The Federal Reserve Board under Paul A. Volcker has done a good job, but there are others equally qualified to run the nation's central bank, President Reagan's chief economic adviser said yesterday.

At a press briefing, Martin S. Feldstein was asked whether there was anyone better qualified than Volcker to be Fed chairman. Volcker's four-year term expires in August.

"I think the Fed has done a good job," Feldstein said. "I think other people could also do a good job . . .

"I think the principles are what matter, and the Fed has shown its ability to sustain the decline in inflation and to provide financial resources for an economic recovery," said Feldstein.

Feldstein, asked if he would like to see Volcker reappointed, said he would leave that decision to Reagan.

Meanwhile, the nation's business leaders, attending the spring meeting of the Business Council in Hot Springs, Va., indicated they favored reappointment of Volcker but warned that prospects of $200 billion federal budget deficits threaten chances for sustained economic recovery. In a show of hands, 13 of 14 of the nation's business chiefs showed support for another term for Volcker.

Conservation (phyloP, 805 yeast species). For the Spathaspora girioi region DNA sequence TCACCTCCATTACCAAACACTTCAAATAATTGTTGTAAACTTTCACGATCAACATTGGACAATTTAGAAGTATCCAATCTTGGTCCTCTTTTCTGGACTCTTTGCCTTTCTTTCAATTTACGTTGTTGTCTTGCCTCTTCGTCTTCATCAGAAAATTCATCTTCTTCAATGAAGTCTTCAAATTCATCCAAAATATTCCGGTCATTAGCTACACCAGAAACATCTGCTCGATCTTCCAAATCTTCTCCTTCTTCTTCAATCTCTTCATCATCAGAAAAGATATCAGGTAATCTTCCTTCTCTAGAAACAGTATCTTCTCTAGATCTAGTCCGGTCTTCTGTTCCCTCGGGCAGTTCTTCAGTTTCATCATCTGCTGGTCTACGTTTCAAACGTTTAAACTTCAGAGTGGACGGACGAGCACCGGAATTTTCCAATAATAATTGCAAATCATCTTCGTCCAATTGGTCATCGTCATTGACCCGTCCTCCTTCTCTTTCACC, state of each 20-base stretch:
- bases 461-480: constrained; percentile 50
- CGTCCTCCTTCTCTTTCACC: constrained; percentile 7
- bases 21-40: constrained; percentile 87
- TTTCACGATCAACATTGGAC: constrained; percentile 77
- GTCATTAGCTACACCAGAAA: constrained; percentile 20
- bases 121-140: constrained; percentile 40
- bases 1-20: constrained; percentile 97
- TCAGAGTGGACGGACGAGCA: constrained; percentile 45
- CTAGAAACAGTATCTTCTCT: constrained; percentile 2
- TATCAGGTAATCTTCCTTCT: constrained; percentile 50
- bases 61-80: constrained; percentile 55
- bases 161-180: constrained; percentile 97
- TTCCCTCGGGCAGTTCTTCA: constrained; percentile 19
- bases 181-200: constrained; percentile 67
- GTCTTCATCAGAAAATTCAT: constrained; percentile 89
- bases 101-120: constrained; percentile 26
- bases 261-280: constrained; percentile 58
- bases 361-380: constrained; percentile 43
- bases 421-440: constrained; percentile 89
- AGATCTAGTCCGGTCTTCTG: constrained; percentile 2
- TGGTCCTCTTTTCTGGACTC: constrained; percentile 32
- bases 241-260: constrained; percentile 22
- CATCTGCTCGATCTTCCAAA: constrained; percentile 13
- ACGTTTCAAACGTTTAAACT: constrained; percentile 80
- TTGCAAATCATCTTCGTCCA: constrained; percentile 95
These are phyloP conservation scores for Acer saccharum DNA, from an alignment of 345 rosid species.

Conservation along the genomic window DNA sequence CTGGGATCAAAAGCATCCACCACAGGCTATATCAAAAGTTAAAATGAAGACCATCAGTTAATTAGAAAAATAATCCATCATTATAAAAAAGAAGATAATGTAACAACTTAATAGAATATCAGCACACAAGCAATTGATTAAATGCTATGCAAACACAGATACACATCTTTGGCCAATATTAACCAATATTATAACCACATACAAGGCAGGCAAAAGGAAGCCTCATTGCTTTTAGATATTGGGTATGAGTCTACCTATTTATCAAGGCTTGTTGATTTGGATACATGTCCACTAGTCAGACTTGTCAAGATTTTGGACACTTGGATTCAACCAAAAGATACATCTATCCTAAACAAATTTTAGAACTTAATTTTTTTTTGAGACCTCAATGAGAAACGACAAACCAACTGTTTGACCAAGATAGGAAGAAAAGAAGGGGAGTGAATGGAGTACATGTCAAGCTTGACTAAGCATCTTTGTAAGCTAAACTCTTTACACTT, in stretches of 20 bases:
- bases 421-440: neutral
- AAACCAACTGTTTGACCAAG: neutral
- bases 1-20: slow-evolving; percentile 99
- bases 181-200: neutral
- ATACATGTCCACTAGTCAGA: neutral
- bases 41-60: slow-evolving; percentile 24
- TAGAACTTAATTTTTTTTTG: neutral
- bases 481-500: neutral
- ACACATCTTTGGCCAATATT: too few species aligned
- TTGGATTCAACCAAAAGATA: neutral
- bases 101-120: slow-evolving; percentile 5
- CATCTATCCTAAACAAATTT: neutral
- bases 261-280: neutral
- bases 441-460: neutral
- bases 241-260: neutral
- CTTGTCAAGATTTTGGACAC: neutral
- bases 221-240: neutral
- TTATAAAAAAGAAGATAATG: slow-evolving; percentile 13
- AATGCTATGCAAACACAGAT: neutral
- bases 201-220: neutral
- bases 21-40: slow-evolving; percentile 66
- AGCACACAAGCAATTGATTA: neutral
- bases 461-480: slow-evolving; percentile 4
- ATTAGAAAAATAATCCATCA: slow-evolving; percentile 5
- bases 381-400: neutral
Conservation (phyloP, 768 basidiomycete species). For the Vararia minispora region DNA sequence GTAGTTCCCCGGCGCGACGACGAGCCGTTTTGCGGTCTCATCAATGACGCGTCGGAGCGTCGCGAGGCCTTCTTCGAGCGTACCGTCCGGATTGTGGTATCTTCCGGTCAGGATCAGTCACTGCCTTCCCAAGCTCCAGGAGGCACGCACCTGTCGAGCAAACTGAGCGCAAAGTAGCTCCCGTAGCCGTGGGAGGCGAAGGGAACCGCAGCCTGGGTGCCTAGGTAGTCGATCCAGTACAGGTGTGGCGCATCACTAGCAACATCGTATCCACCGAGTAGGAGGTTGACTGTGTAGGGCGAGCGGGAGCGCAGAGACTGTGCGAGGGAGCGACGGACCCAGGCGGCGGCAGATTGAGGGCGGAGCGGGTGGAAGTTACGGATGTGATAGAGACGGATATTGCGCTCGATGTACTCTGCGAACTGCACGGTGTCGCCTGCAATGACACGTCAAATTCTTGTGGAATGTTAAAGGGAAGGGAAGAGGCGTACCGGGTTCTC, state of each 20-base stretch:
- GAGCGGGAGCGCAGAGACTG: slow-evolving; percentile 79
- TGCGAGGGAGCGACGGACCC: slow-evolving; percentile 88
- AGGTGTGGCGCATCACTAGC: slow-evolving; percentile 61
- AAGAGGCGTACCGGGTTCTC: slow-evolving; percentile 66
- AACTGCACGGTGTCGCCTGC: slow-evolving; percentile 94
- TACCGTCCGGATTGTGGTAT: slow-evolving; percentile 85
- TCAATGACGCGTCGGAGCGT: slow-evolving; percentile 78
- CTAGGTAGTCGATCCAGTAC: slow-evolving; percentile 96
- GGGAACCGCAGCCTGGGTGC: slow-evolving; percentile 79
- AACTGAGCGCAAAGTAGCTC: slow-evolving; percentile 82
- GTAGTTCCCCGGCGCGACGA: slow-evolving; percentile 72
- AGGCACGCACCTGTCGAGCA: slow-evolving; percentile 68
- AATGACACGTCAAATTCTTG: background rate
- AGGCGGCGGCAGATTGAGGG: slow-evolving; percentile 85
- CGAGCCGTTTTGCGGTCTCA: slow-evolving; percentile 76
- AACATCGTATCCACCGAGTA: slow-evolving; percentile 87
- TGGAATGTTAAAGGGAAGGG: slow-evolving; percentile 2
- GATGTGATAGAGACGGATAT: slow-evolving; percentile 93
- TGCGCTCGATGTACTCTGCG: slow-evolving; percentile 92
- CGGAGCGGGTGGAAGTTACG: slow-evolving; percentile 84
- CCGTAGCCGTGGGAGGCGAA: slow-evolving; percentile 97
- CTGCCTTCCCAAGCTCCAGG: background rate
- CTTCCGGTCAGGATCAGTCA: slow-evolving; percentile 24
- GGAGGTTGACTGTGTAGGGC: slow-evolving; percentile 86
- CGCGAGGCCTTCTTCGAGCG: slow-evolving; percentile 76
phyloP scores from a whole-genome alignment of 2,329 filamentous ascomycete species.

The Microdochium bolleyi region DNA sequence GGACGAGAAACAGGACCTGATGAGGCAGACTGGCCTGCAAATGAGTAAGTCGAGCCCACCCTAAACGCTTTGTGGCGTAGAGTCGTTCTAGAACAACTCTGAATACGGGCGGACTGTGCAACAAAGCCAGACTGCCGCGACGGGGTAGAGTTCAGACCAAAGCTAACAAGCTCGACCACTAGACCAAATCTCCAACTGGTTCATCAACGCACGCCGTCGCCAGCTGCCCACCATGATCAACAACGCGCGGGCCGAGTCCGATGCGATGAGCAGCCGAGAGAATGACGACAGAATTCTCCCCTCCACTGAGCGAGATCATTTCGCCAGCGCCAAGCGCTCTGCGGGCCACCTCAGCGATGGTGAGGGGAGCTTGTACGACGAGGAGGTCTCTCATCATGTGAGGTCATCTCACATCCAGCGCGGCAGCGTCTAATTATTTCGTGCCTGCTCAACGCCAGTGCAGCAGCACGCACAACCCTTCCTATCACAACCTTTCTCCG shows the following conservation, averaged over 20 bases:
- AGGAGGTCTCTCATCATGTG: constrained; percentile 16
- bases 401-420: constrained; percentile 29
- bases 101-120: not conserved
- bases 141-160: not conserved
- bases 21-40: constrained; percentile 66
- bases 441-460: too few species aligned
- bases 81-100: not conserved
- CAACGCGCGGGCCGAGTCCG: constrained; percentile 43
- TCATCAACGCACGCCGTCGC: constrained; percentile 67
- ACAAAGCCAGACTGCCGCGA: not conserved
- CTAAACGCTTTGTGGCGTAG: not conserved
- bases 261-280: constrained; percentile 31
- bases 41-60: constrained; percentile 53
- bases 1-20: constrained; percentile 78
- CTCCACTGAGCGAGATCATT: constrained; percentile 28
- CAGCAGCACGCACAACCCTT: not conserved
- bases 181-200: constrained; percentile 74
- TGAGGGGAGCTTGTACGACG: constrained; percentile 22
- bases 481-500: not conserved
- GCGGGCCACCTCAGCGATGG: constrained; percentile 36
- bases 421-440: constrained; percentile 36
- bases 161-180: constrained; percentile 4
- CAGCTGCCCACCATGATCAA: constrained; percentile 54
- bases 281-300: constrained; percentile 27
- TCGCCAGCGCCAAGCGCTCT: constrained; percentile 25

Treasury Secretary Donald T. Regan told reporters after addressing the executives that although huge deficits do not endanger the economy immediately, by 1985 they could force a return to a "very strict monetary policy" and "endanger recovery."

Regan raised concerns over Congress' failure so far to come up with a 1984 budget resolution.

"I would like to see the Congress really come to grips with the budget question and enact a budget resolution so that business people as well as ordinary workers could understand what the federal government's doing," Regan said. "The financial markets want to know what are these deficits going to be."

But the Treasury secretary warned Congress it would be "foolish to tamper with" the third phase of the administration's income tax cut because it is "needed to help us sustain the recovery."

He also warned President Reagan remains committed to veto any bill repealing the 10 percent tax withholding on interest and dividend income. Such a bill is pending in the House.